Heroes and Villains: Franz Ferdinand & Gavrilo Princip

September 1, 2017 by Mark Zuehlke
“Sophie, Sophie, don’t die, stay alive for our children!” —Archduke Franz Ferdinand

Down there
, they will throw bombs at us,” Archduke Franz Ferdinand joked as he set out from Vienna, Austria, to the Bosnian capital, Sarajevo. As inspector general of Austria-Hungary’s armed forces, Ferdinand ostensibly travelled to observe army manoeuvres but also to showcase his wife publicly in a quasi-royal role. Sophie Chotek’s lack of direct lineage to a European dynasty technically rendered her ineligible to marry into the Imperial House of Habsburg. Thoroughly besotted, however,
Ferdinand had wrangled Emperor Franz Joseph’s permission to marry her in 1900. But Sophie was denied royal status and prohibited from appearing publicly alongside the archduke. 

Ferdinand’s marrying outside of convention reflected his headstrong temperament. Born in 1863, a series of deaths within the Habsburg family made him heir-apparent to the throne in 1896. He quickly established a reputation as short-tempered, prideful and mistrusting. These attributes, combined with a lack of charisma, made him generally unpopular, as did his intention, on attaining the throne, to give the empire’s Slavic population an equal voice in government alongside the German and Magyar elites.

Ironically, this plan to accommodate the empire’s Slavs led radical nationalists with links to the Serbian government to target Ferdinand for assassination. They feared such policies would quell Slavic unrest and dash dreams for a Greater Serbia.

Against this backdrop, a six-car motorcade set out in Sarajevo on June 28 with Ferdinand and Sophie riding in the open-topped second car. The route following the river to city hall had been well publicized. Mingled into the assembled throngs were six young assassins, one of whom threw a bomb that exploded next to the third vehicle. Several officers were injured and a small splinter cut Sophie’s cheek. The assailant was quickly arrested.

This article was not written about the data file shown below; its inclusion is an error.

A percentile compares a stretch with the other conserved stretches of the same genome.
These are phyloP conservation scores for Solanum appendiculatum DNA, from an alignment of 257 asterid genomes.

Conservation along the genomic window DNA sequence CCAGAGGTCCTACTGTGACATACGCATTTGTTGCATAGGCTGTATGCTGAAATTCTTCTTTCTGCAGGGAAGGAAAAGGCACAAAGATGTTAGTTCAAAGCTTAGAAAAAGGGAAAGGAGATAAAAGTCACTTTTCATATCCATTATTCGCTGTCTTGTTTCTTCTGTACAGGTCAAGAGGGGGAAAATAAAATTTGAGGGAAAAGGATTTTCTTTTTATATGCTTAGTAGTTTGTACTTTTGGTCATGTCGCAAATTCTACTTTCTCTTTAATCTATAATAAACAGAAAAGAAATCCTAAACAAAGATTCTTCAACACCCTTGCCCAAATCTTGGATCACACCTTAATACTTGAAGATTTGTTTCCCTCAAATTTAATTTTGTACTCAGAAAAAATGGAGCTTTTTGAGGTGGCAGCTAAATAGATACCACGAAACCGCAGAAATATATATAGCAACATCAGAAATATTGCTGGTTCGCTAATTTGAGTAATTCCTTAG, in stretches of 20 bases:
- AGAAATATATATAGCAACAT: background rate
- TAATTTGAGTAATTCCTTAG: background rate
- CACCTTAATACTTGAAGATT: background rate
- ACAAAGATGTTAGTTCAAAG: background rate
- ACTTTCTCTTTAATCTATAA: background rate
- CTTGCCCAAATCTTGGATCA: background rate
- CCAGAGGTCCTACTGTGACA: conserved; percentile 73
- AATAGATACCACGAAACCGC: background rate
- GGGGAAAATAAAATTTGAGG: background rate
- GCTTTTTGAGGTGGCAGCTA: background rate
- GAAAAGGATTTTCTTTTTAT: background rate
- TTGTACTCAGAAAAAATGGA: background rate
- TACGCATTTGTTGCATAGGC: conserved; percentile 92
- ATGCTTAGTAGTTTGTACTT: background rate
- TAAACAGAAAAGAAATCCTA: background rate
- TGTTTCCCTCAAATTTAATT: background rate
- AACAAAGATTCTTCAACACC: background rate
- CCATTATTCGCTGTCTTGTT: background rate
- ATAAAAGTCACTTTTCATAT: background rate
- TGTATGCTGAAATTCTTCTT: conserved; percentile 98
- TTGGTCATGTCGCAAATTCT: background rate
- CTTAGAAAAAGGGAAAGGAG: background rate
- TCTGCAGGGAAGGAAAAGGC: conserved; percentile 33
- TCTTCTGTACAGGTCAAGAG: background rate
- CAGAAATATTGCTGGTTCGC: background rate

“Come on, that fellow is clearly insane, let us proceed with our program,” Ferdinand said. Arriving at city hall, Ferdinand lashed out at Sarajevo’s mayor. “I come here as your guest and you people greet me with bombs!” he shouted. The cheering crowd and mayor’s conciliatory speech, however, mollified Ferdinand. A more direct route was agreed on for the return trip, but the motorcade drivers were not informed. When the lead car turned according to the original plan, the second followed before halting to turn around. This was Gavrilo Princip’s opportunity. He fired two point-blank shots. Sophie was hit in the abdomen, Ferdinand in the neck. “Sophie, Sophie, don’t die,” Ferdinand implored. But both wounds were fatal.

“I do not care what form of state, but it must be free from Austria.” —Gavrilo Princip

Gavrilo Princip was one of many young Bosnians inspired by Bogdan Žerajić, a 22-year-old student who killed himself after a failed 1910 assassination attempt on Herzegovina’s governor. Žerajić’s Sarajevo grave became a radical shrine. “I often spent whole nights there thinking about our situation, about our miserable conditions,” Princip said during his trial. It was there “that I resolved to carry out the assassination” of Archduke Franz Ferdinand.

Princip was an ethnic Serb born in 1894 to impoverished parents in remote western Bosnia. In 1907, he moved to Sarajevo to get a secondary education. Here he met young radicals opposed to Austro-Hungarian rule. Grades falling and truancy rate rising, he was expelled in 1912. Moving to Belgrade, Princip volunteered to join Serbian guerillas fighting Ottoman Turks, but was rejected as unfit.

In Belgrade, Princip came into contact with members of the Black Hand—a secret Serb nationalist group with covert government ties that sought to create a Greater Serbia which would absorb the Bosnian Croats and Muslims. Princip rejected this agenda. “I am a Yugoslav nationalist, aiming for the unification of all Yugoslavs, and I do not care what form of state, but it must be free from Austria,” he declared.

The Black Hand provided Princip and two accomplices with four Browning pistols, six small bombs and cyanide powder to take their own lives after the deed was done. The organization smuggled them into Bosnia at the end of May. In Sarajevo, they met a Black Hand cell whose leader provided three more recruits. The oldest of the six would-be assassins was 28, the youngest, 17. Princip and two others were 19.

On Sunday, June 28, they scattered among the thousands gathered to welcome Ferdinand and his wife to Sarajevo and prepared to individually attack the motorcade. The first team member panicked and fled, while 19-year-old Nedeljko Čabrinović’s bomb missed Ferdinand’s car. When the motorcade route was changed, the remaining members were left out of position, except for Princip who happened to be at an intersection when the first two vehicles stopped to turn around. Princip ran forward and fired his two fateful shots. As he tried to shoot himself, members of the crowd knocked both weapon and cyanide from his hands.

Being under 20, Princip was spared the death penalty and instead sentenced to 20 years. He succumbed to skeletal tuberculosis in a prison hospital on April 28, 1918.


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